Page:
“The Virgin Mother, and she alone, is the frontier between created and uncreated nature”

When the Virgin saw the Archangel, she was afraid lest he be a deceitful messenger beguiling unwary women like Eve, and she did not accept his greeting unquestioningly. As she did not yet clearly perceive the bond with God which the Archangel was announcing to her, “she was troubled”, it says, “at his saying”. She was utterly determined to hold fast to her virginity, “and cast in her mind what manner of salutation this should be” (St. Luke 1:29). So the Archangel dispelled the godly fear of the Virgin full of grace by telling her, “Fear not, Mary: for thou hast found favour with God” (St. Luke 1:30). What favour? “That grace which is only possible for Him Who can do the impossible, and which has been in thy womb” (Luke 1:31). “When you hear about conception”, he told her, “do not suppose that there will be any deviation from virginity. You must not be anxious or troubled on that account”. For these words, “Behold, thou shalt conceive”, spoken to her who is a virgin, show that the conception is to accompany virginity.

“Behold, thou shalt conceive”, he said, “and bring forth a son” (Luke 1:31). Continuing as you are now with your virginity inviolate, you shall conceive a child and bear a son of the High­est. Isaiah foresaw this many years before the prophesied, “Behold, a virgin shall conceive, and bear a son” (Isaiah 7:14), and “I went unto the prophetess” (Isaiah 8:3). In what way did the prophet go to the prophetess? In the same way as the Archangel now came to her. What the Archangel now saw, the prophet foresaw and foretold. That the Virgin was a prophetess with the gift of prophecy, is proved to all by her hymn to God in the Gospel (Luke 1:46-55).

It says that Isaiah went to the prophetess, wholly in the spirit of prophecy, and she con­ceived. Before the pain of labour arrived, she fled and bore a male child (Isa. 8:3-4). The archangel now told the Virgin, “Thou shalt bring forth a son, and shalt call his name Jesus” — which means “Saviour” — “He shall be great” (Luke 1:31). Again, Isaiah’s words were, “wonderful, counsellor, mighty one, governor, prince of peace, father of the age to come” (Isa.9:6 Lxx). In harmony with this, the archangel now said, “He shall be great, and shall be called the Son of the Highest” (Luke 1:32). (Why did he say, “He shall be,” and, “shall be called,” and not, “He is great and is the Son of the Highest”? Because he was referring to the humanity of Christ). The archangel disclosed at the same time that He would be known to all and proclaimed by all to be great and the Son of the Highest, so that later Paul could say, “God was manifest in the flesh, preached unto the Gentiles, believed on in the world” (1 Tim. 3:16). The archangel continued, “The Lord God shall give unto him the throne of his father David: and he shall reign over the house of Jacob for ever; and of his kingdom there shall be no end” (Luke 1:32-33). He whose kingdom is eternal and without end is God. But the child to be born also had David as His father, therefore He was also man. he was both God and man, Son of man and Son of God. As man He received the inalienable kingdom from God the Father, as Daniel saw and announced beforehand: “I beheld till the thrones were set in place, and the Ancient of days did sit, and, behold, one like the Son of man came with the clouds of heaven, and came to the Ancient of days. And there was given him dominion, and glory, and his kingdom is an everlasting kingdom, which shall not be taken by any other king (Dan. 7:9; 7:13-14 Lxx).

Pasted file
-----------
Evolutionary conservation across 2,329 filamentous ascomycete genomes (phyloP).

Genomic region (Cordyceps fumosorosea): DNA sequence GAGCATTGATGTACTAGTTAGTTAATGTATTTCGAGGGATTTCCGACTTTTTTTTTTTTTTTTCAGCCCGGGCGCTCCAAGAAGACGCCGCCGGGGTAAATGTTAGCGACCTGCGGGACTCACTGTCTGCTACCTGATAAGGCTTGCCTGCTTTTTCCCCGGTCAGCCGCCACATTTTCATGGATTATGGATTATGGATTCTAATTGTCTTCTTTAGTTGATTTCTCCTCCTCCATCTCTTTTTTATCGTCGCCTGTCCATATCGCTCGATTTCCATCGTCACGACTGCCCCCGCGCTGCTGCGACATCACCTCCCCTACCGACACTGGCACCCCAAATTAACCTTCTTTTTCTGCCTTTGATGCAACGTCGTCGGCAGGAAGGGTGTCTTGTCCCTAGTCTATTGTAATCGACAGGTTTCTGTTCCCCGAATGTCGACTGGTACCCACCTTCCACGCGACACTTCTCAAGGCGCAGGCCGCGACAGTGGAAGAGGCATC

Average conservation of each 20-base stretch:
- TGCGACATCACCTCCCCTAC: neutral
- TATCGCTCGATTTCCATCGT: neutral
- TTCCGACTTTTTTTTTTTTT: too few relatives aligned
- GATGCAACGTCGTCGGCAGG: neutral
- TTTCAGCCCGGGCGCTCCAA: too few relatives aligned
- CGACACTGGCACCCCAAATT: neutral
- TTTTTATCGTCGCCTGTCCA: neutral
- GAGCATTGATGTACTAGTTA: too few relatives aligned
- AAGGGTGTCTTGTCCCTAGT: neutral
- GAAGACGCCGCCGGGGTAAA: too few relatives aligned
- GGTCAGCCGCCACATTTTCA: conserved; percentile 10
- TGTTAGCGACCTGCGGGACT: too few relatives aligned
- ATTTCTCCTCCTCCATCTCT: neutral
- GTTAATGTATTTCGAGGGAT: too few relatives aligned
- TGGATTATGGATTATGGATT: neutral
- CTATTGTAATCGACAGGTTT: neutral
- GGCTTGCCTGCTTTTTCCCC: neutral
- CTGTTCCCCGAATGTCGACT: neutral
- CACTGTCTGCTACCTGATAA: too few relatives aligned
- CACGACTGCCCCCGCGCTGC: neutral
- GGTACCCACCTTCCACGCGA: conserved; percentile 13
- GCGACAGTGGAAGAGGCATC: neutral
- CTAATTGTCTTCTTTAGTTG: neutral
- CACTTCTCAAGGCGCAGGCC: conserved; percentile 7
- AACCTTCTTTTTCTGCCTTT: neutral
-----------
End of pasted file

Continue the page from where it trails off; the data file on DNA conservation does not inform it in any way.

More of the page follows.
He was to sit upon the throne of David and reign over the house of Jacob. Jacob was the patriarch of all godfearing people, whereas David was the first to prefigure Christ by reigning in the fear of God and in a way pleasing to Him. Christ brought together patriarchate and kingship into one heavenly and earthly dominion. As soon as the highly favored Virgin heard those extraordinary divine words addressed to her by the Archangel, “The Lord is with thee” (Luke 1:28), and, “Behold, thou shalt conceive, and bring forth a son, the Son of the Highest Who shall reign forever” (Luke 1:31-33), she replied, “How shall this be unto me, seeing I know not a man?” (Luke 1:34). “Although you bring spiritual tidings far above the passions of the flesh, you speak to me of conception in the womb, being with Christ and childbirth, and you emphasize the mention of conception by adding the word “Behold.” “How shall this be unto me”, she said, “seeing I know not a man?”